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Three Steps to More Word-of-Mouth -- and More Business Use these tips to increase repeat sales by keeping your customers and clients connected to your business.

By Gail Goodman Edited by Dan Bova

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Three Steps to More Word of Mouth and More Business

In the days before social media and the Internet, it wasn't as easy to listen in on your customers' conversations about your company. Nor could you easily encourage people to spread the good word about your business through word-of-mouth.

But when you connect with your customers online, you stop speaking to them and start talking with them. And wonderful things begin to happen. Those golden word-of-mouth moments that happen naturally offline at parties or networking events suddenly begin happening online right in front of your eyes on Facebook, LinkedIn, Twitter, and review sites.

On social networks, word-of-mouth referrals become amplified: the friends, families and networks of your customers see these referrals and might just beat a path to your door.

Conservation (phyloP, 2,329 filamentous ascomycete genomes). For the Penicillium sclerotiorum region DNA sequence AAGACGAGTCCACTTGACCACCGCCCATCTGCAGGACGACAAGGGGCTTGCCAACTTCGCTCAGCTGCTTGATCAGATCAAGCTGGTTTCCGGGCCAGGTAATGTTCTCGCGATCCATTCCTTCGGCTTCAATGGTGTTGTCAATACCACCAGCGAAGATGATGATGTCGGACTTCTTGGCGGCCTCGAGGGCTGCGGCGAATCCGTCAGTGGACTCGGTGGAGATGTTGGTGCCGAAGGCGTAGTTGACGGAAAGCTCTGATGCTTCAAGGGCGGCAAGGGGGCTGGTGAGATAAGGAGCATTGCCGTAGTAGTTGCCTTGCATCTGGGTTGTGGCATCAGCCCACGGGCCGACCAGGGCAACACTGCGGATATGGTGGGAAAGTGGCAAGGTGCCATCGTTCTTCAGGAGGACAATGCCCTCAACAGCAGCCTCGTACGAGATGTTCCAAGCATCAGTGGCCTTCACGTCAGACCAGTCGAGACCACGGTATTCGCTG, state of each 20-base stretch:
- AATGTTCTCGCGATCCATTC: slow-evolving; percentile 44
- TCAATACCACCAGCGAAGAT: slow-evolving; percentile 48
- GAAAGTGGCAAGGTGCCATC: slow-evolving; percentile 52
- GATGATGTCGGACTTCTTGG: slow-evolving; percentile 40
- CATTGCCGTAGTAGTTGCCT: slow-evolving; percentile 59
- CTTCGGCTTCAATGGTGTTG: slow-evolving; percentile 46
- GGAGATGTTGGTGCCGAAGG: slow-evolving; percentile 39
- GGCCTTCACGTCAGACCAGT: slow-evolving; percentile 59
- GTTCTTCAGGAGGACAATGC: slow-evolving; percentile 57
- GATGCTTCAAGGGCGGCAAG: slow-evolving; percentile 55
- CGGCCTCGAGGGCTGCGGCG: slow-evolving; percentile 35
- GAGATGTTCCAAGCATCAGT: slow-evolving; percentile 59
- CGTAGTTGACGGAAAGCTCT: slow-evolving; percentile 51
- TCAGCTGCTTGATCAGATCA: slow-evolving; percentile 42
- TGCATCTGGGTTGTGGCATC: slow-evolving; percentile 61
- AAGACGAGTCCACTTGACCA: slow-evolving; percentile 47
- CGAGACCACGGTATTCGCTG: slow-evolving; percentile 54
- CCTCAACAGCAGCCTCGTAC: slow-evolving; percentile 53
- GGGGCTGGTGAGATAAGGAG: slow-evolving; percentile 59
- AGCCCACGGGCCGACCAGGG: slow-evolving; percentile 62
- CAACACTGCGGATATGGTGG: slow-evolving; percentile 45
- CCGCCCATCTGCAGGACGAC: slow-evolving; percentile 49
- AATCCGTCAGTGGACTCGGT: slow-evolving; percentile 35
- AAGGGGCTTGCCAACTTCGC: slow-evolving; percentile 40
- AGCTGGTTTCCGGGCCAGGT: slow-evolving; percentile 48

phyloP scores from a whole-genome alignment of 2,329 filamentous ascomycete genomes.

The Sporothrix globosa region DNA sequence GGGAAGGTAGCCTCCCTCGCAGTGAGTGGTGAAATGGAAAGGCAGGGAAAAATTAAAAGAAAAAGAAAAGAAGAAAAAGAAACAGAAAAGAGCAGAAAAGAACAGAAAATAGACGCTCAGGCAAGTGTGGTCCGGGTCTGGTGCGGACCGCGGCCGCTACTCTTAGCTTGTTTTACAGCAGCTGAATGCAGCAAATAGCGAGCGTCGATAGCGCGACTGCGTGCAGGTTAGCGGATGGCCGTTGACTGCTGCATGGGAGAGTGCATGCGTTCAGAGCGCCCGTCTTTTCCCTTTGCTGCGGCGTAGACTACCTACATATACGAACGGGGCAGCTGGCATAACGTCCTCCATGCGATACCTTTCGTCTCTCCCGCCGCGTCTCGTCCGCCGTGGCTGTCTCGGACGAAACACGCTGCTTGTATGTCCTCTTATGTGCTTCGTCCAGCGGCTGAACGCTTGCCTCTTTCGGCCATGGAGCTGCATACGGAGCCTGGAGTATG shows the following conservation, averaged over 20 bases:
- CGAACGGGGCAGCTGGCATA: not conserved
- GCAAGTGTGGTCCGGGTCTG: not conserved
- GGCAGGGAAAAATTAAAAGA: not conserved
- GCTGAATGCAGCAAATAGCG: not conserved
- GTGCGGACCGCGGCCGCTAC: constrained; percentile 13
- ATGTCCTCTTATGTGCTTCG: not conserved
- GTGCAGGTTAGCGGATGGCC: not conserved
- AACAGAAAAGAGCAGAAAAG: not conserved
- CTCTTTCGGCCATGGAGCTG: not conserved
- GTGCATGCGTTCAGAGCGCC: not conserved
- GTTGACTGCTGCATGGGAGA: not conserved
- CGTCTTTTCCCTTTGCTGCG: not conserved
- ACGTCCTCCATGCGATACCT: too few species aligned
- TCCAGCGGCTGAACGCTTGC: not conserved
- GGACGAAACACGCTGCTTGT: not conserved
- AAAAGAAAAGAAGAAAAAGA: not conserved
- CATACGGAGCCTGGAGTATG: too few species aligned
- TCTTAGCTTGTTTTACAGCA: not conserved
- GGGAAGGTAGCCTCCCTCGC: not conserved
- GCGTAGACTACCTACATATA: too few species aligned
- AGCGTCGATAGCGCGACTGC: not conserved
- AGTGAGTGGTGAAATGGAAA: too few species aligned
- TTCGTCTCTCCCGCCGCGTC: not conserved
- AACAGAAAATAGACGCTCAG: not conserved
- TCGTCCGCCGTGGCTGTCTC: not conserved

How does it work? I call it the engagement marketing cycle.

The engagement marketing cycle has three parts:

  • Experience
  • Entice
  • Engage

It begins once you've attracted a prospective customer or client to your business. This first point of contact can happen at your physical location, website, Facebook Page, trade show booth -- anywhere the conversation turns to business.

Related: Six Tips for Mobile Marketing to Engage Customers

Although relatively simple, the steps in the cycle are quite powerful.

Step 1: Provide a Wow! experience
As a small or midsize business, you have an advantage: You can create personal connections with your customers by providing extraordinary every single day. How? Consider these examples:

  • Manufacturing firm: Doing a small production run for a special client -- on the weekend -- to help it meet its customer's rush order.
  • Consulting practice: Sending clients small gifts, such as cookies or gift cards, once in a while as a thank-you for their business.
  • Bank: Offering biscuits to customers' dogs in cars at the driver-up teller window.
  • Retail shop: Personally delivering goods during special circumstances, such as an illness, birth of a new baby or death of a family member.

Step 2: Entice to stay in touch
When you create a great customer experience, your customers will be more willing to remain in touch with you. You can't keep that great experience alive, though, if you have no way to stay in touch.

You can ask people to "like" your Facebook Page, follow you on Twitter or subscribe to your e-newsletter to name a few things. To feel comfortable asking people to connect with you -- like, follow, join, subscribe -- it helps to have a solid enticement, such as a preview of your content, and a reward or offer. Some fun enticements include:

  • Free information -- Reports, newsletters, expert tips, tele-classes, checklists and scorecards are all great incentives for enticing people to stay in touch.